I can understand the arguments on both sides pretty well. Unfortunately, I don't see that there are going to be any easy answers to resolve this.

I think it's going to be simple math - the number of voters for or against it, that will decide what happens, or court rulings. Either way it goes it's likely to be contested. But whatever we end up with is probably going to be determined by the popular culture.

The voting numbers seem to be moving slowly more and more in favor of gay marriage. How long it takes to get there is anyone's guess. But it seems like it's inevitable at some point.

Would gay marriage help cure the promiscuity of which you speak? Or would it drag marriage into the gutter? Or both? Or neither?

I really can't say. But we may well live to see it, whatever that may bring. Then... we shall see.

2:12 PM  
Anonymous kevin s. willis said...

There are two kinds of folks who are not gay who support gay marriage (I don't profoundly object to gay marriage, but that is different from supporting it). The first type are typical, they have gay friends, they watched Will & Grace, they have a feeling that something is being denied to gay people (though, technically, it's not--gay people can marry people of the opposite sex, just like straight people can, and though that may seem glib, I think it's turning things on their head to say that people are being denied a fundamental right when they actually want to do something very different than what the "right" describes) . . . but, anyway, these folks feel that gay people are being denied something, and it's not fair, and they should get to get married too, and the world will be a better place. So, that's fine.

The other folks are from the 60's "smash monogamy" crowd who want to deconstruct the nuclear family. And I think lots of homosexuals are also in this camp--our entire notion of family and marriage is just wrong, and it needs to be destroyed. Defined out of existence. These are the folks who tend to worry me.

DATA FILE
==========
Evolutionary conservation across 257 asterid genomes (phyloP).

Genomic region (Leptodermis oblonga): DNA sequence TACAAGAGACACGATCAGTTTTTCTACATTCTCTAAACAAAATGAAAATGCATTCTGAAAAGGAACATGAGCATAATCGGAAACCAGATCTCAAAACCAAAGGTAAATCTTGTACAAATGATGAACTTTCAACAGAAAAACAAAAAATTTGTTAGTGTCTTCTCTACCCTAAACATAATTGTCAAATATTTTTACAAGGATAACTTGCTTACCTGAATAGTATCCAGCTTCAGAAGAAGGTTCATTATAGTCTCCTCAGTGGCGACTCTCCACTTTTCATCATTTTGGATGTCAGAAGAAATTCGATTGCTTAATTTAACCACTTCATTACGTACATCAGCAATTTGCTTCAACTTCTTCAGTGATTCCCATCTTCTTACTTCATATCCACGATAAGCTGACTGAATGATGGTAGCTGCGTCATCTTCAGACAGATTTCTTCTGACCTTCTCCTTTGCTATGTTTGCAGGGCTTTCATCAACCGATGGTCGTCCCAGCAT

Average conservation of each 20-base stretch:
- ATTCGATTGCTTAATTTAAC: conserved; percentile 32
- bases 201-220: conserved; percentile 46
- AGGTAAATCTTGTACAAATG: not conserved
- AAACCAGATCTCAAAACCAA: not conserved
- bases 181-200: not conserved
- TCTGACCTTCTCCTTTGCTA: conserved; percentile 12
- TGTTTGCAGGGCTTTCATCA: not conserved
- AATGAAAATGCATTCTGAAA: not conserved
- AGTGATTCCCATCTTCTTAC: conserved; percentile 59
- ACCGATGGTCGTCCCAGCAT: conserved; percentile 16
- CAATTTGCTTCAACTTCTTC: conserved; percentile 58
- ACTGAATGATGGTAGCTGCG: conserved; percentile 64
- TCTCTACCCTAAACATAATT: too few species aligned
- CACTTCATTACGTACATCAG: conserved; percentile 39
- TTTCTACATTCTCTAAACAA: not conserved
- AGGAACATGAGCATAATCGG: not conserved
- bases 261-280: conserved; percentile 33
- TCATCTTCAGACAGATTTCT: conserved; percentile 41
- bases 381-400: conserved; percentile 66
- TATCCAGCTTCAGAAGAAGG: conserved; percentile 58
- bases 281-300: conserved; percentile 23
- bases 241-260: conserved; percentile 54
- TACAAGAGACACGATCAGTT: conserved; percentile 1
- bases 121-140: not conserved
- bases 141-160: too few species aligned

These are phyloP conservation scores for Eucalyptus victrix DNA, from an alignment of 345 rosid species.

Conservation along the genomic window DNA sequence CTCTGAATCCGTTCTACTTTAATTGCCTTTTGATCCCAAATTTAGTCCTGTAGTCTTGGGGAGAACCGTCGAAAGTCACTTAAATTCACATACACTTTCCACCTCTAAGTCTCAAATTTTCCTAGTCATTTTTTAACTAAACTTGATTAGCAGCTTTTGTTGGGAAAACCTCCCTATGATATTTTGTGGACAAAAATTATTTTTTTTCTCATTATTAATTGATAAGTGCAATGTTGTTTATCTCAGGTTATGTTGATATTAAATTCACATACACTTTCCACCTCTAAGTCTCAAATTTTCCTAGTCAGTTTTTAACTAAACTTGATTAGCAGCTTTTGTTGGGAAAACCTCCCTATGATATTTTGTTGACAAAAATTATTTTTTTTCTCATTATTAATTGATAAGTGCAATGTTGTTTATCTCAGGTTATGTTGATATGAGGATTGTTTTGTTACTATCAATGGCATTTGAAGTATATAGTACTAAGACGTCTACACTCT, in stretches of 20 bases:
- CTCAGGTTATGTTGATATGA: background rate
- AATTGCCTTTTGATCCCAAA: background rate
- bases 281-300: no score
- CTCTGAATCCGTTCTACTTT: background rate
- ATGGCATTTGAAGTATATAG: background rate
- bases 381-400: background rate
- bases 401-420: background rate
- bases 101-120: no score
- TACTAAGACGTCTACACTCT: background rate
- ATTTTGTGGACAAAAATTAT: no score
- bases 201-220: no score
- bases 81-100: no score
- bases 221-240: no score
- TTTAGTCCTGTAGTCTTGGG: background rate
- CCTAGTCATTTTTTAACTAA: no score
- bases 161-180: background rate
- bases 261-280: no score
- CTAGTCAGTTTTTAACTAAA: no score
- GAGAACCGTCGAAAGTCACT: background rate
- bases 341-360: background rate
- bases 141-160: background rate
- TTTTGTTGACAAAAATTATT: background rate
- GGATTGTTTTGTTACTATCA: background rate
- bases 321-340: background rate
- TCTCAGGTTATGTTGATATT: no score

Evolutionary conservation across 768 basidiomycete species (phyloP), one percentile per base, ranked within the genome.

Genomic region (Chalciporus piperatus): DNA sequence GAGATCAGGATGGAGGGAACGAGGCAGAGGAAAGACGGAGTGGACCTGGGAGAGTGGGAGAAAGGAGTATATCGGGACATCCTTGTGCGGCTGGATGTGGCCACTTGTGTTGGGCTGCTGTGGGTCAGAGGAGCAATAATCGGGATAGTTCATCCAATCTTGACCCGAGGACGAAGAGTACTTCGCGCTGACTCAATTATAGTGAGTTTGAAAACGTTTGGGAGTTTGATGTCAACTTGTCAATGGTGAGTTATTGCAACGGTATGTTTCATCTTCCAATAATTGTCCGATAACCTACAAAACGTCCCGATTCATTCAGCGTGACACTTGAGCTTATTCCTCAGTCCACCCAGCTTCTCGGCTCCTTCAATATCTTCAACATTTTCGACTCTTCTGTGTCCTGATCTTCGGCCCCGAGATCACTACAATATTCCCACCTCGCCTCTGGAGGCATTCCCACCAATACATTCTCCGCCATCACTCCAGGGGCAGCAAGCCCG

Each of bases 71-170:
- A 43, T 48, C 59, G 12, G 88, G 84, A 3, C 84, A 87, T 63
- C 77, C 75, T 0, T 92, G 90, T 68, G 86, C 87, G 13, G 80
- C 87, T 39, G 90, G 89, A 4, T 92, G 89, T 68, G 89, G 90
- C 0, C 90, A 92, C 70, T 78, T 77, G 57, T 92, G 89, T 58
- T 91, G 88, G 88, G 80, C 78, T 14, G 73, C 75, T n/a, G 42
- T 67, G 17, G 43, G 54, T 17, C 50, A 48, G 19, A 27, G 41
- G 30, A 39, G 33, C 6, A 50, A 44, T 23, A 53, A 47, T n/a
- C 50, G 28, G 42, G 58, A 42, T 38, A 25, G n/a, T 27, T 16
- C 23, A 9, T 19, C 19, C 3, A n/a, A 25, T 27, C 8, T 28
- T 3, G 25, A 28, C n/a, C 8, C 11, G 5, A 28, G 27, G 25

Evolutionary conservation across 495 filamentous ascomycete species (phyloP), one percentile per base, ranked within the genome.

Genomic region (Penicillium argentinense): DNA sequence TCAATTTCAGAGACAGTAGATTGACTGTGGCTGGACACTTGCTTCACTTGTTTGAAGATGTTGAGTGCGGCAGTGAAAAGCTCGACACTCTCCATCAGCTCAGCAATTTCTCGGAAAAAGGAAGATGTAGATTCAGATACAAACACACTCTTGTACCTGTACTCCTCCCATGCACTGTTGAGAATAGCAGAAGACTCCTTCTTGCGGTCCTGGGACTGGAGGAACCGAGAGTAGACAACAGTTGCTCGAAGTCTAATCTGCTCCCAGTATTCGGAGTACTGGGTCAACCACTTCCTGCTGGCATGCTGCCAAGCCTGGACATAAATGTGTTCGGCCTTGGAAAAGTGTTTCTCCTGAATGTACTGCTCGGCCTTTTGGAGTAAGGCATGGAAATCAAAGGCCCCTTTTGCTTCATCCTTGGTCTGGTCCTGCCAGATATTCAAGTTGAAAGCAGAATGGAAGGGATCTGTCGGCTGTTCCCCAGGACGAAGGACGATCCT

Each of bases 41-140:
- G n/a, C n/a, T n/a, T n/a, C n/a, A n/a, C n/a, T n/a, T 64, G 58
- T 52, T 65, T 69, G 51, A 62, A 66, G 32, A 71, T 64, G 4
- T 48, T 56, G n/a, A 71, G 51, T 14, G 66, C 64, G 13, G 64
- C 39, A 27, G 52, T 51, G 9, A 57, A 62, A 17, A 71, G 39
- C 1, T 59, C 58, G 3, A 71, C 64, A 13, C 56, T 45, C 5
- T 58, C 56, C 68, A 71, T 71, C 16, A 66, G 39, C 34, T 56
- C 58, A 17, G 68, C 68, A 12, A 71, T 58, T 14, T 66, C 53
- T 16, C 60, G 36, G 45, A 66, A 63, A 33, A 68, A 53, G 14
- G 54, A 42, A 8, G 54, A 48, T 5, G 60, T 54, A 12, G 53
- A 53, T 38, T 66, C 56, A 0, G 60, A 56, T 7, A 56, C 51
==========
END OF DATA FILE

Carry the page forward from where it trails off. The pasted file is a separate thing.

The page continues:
I don't see voters moving in favor of gay marriage in significant numbers, except in small, insular enclaves. The judiciary may be moving in that direction, but not the voters. Prop 8 passed--in California. Where there is, you know, um, San Francisco. A state that goes blue in almost every election. It's a state controlled by liberals. It's filled with Democrats. And has a larger-than-national-average population of homosexuals. And they voted to ban gay marriage there. By significant margins. Where gay marriage is currently accepted, it's not on the ballot, and where ballot initiatives have been proposed, they tend to favor banning gay marriage or coming up with something that isn't called "marriage", and propositions against gay marriage win where Republicans and conservatives lose. Ergo, the same folks who were voting for Kerry were voting against gay marriage. The same folks who were voting for Obama were voting against gay marriage. This is not an issue where there is a radical shift. Maybe in a generation--but it ain't happening in the next five years, I'll say that much.

Would gay marriage help pomiscuity? No. Not unless gay men marry lesbians. It takes a woman to whip a man into shape. And even they have a hard time.

A gay marriage is, on average, going to be like two whoop-whooping "take it off!" fratboys who happen to have sex with each other. There are obviously differences, but guys are guys. A few individuals will stand alone in their pure, monogamous relationships but, generally, when sex is easy and freely available, males will have sex. And have no trouble coming up with justifications. It is wired into us. Women keep us in check, and thank God for them.

Will gay marriage drag marriage into the gutter? As a practical matter, I don't know if it'll be any worse than anything else that has assaulted marriage, including the fundamental flaws of our own fragile human nature. But it will be a wedge that, leveraged with litigation, will be used to deconstruct the nuclear family. Who is to say what love is? Who is to judge what a "family" is? Aren't we all really one great big government-sponsored family? Who is to say what a "parent" is? And so on. That is problematic.

But, any time the issue comes up, unless it includes polygamy, I'm going to vote against it. Not so much that I support polygamy (I think polygamists are nuts), but because an effort to redefine a centuries old institution to benefit one group while continuing to merrily exclude another is the height of selective bigotry. They want to say that two adults of the same sex can enter a loving, mature, adult, consenting relationship recognized by the law--but three people can't! That's unnatural! It's a perversion! That sort of double standard, as much as anything, will keep me voting against gay marriage. Of course, I might support the "gay marriage plus polygamous marriage" law, but such a thing would be doomed in any sort of ballot initiative. So it's an easy stand for me to take. ;)

3:13 PM  
Blogger Jamie Carin and Claudio Romano said...

Walker,

Cla makes the same argument about no fault divorce.

7:08 AM